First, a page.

In July I spent some time post-producing and mastering a series of recordings by Jozef van Wissem, the Dutch lutenist. It didn’t progress the way I had expected it but it was, as with every mastering project, quite an experience!
I only knew Jozef Van Wissem remotely before we met in September 2011 in my hometown where he did a quick concert with Stephan Mathieu. Van Wissem is an artist with a certain aura. That and the fact that he plays an unusual instrument with the necessary suave and bravoure and excellent skills raised my attention. We shook hands afterwards, exchanged a few words and that was that. Van Wissem took off to another gig. Later I bought his latest release, “Concerning The Entrance Into Eternity” which he recorded with Jim Jarmusch. I was surprised to hear some flaws in the recording (purely from a technical point of view), did some ‘enhancements’ and showed them to Jozef via mail. Later I promised to do some more work but it took until February of this year before I really got to do it. By that time I was really interested in doing a project with him and in May we came to an agreement that I would master his forthcoming release.
Jozef sent me a bunch of recordings and the recording of one-hour interview from npr.org. There was no definite order and there was no definite selection but could I start working? JS: Sure. What’s your creative point of view here? JW: I want it as loud as possible. JS: You mean: ‘make it bangin’ ‘? JW: That would be nice.
I first made a few test flights. Three versions: louder, louder with an edge, LOUD. LOUD means compressing the attacks of the lute to smithereens and a lot of attention on the ‘tail’ of strums and plucks. A full and dense sound. The attacks are no longer ‘TK’ but ‘TGGRBRR’. It actually went against my personal taste but then again: if Jozef wants it, he gets it. Of course the loudest version was appreciated most……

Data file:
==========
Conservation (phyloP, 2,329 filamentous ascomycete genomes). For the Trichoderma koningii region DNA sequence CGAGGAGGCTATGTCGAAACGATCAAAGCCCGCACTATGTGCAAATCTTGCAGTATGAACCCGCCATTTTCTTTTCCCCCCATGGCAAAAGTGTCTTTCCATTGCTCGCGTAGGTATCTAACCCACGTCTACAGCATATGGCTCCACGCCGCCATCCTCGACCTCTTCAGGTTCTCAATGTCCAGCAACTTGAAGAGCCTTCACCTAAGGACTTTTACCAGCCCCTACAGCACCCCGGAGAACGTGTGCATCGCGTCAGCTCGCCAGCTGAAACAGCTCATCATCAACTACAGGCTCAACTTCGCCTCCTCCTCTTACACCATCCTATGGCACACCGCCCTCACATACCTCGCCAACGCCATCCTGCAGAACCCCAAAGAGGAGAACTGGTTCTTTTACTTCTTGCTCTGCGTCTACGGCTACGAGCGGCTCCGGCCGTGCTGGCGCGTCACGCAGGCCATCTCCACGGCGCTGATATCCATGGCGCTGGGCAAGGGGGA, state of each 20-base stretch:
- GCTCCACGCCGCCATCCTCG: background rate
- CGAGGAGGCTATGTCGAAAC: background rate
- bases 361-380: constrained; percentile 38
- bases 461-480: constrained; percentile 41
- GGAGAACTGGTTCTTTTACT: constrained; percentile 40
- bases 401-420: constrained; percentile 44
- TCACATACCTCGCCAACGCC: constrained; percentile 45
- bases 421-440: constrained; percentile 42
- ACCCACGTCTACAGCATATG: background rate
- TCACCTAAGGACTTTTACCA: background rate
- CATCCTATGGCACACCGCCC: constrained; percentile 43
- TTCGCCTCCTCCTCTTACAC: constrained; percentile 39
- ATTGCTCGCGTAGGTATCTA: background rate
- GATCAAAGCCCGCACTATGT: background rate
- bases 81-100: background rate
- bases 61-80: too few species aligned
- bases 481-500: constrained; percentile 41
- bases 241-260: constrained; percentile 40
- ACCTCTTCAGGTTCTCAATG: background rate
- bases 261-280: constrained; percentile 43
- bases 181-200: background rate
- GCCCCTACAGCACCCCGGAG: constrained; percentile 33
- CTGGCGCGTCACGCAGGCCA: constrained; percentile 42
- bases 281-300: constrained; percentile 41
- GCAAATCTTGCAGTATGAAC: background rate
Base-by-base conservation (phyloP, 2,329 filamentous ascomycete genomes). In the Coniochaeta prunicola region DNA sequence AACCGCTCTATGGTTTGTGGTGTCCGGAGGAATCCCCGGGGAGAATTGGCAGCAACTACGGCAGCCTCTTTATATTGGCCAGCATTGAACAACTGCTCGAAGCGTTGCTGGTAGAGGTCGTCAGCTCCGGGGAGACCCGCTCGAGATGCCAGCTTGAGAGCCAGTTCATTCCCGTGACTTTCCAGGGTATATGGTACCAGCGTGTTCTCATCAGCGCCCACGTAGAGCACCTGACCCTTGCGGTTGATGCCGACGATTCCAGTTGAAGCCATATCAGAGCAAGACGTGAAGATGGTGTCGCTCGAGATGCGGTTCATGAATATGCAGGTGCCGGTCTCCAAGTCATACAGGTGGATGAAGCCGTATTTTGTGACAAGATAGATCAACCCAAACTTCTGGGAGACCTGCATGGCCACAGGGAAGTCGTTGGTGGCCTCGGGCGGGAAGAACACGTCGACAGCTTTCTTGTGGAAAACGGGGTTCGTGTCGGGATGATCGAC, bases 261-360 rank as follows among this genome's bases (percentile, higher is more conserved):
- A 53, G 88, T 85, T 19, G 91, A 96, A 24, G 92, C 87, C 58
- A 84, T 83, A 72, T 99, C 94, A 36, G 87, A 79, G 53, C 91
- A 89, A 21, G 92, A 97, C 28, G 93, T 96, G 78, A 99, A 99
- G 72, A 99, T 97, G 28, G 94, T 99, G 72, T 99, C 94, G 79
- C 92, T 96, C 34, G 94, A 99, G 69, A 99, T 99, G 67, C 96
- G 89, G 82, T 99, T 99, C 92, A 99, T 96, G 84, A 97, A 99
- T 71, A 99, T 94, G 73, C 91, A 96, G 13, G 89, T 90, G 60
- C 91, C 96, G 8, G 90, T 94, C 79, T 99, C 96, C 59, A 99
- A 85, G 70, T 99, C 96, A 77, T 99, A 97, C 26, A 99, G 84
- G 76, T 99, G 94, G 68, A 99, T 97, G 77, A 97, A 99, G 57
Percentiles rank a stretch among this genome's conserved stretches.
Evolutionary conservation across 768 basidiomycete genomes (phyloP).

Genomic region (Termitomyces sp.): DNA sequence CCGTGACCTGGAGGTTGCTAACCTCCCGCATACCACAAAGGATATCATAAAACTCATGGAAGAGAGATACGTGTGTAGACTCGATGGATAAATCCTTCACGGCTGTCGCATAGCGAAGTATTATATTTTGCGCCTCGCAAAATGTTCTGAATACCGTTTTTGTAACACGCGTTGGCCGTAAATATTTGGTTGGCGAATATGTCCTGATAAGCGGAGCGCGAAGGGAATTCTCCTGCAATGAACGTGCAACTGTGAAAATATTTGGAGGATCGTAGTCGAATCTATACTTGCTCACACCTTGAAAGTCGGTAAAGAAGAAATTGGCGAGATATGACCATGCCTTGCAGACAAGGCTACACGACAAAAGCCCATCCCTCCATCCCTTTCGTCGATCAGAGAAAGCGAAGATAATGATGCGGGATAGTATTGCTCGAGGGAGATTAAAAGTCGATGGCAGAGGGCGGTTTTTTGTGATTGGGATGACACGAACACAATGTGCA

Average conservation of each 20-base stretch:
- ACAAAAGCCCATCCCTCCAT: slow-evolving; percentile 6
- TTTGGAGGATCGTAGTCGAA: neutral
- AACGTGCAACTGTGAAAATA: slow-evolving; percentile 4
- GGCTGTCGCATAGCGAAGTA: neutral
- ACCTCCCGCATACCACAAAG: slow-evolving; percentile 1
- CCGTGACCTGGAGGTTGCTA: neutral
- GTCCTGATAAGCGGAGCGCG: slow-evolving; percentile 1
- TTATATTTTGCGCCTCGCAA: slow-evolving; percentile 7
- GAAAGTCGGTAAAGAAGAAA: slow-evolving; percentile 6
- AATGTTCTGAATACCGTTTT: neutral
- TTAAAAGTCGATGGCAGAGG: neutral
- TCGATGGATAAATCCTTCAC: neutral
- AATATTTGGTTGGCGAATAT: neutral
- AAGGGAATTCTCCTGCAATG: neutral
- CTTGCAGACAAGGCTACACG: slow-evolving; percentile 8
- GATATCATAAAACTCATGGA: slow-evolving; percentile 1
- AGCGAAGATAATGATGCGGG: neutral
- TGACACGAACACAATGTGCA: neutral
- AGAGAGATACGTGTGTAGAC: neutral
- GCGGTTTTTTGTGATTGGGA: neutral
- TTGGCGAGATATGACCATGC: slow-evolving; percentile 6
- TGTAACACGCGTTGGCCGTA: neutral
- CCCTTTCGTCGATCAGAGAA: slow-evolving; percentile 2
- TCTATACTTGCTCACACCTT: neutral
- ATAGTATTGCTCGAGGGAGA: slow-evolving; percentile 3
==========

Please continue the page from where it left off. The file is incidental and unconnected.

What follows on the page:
The next step was getting a good grip on all of the tracks. If you need to push the sound to and over the limit then you need to be careful. So, getting the right balance for all of the tracks turned out to be quite a job. For days I had lutes playing in my head. Then I was asked to extract two tracks from the radio recordings. The first was a duet with Jim Jarmusch. Because radio compresses its sound by default and this recording was done áfter the compressor in the sound chain, this huge noise kept popping up like someone was hoovering the floor while Jozef and Jim ploughed on. But it appeared to be one of Jim’s own devices. I tried to get it more to the background but actually it was futile and so you can still hear it (should this track end up on some release somewhere).
After a week or so, things settled in a bit. Jozef was confident about the tracks for the next release and their titles (which made their own little dance, btw) and I delivered 10 tracks, of which 7 were given the vinyl mastering treatment and got their place on the forthcoming vinyl release (title beyond access) and 3 are stored for a future release.
In the aftermath I was asked to mix the voice of Tilda Swinton over a lute piece for a compilation release. Oh well, it’s all in a day;s work. As chaotic as this assignment was, it also gave me a good chance to work on a recording with a clear focus on an acoustic instrument. It also gave me the chance to retain the best of the instrument while blowing it up, almost out of proportions.
I hope to post some sound samples as soon as I get back from my trip to scandinavia (mid August).